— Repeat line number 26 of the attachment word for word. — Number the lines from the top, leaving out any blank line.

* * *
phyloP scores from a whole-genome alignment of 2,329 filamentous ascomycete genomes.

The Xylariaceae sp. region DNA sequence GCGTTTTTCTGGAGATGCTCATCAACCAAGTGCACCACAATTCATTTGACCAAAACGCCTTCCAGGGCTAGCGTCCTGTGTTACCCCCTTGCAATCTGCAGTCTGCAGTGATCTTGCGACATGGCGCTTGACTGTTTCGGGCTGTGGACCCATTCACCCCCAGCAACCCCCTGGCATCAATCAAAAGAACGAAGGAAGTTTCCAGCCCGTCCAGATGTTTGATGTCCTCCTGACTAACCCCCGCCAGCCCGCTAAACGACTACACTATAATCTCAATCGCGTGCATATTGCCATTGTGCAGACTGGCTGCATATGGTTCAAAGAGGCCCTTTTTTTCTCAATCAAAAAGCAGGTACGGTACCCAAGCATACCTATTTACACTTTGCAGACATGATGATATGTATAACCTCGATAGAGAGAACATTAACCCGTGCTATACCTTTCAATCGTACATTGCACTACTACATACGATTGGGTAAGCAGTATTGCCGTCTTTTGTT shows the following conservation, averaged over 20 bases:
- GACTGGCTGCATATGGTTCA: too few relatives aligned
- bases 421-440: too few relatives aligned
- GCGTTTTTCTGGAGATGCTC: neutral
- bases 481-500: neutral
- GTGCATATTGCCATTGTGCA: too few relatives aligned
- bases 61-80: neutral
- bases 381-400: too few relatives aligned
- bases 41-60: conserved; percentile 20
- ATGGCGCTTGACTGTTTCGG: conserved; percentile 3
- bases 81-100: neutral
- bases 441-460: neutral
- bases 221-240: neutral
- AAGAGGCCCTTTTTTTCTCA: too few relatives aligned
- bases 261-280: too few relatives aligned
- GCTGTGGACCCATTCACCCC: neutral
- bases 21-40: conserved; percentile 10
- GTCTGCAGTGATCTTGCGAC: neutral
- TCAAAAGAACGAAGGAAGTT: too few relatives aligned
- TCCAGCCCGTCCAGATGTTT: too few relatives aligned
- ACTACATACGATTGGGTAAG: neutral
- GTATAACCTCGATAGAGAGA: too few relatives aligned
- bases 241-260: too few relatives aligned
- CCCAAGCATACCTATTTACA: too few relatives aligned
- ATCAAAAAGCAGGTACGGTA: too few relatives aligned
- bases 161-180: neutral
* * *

- ATCAAAAAGCAGGTACGGTA: too few relatives aligned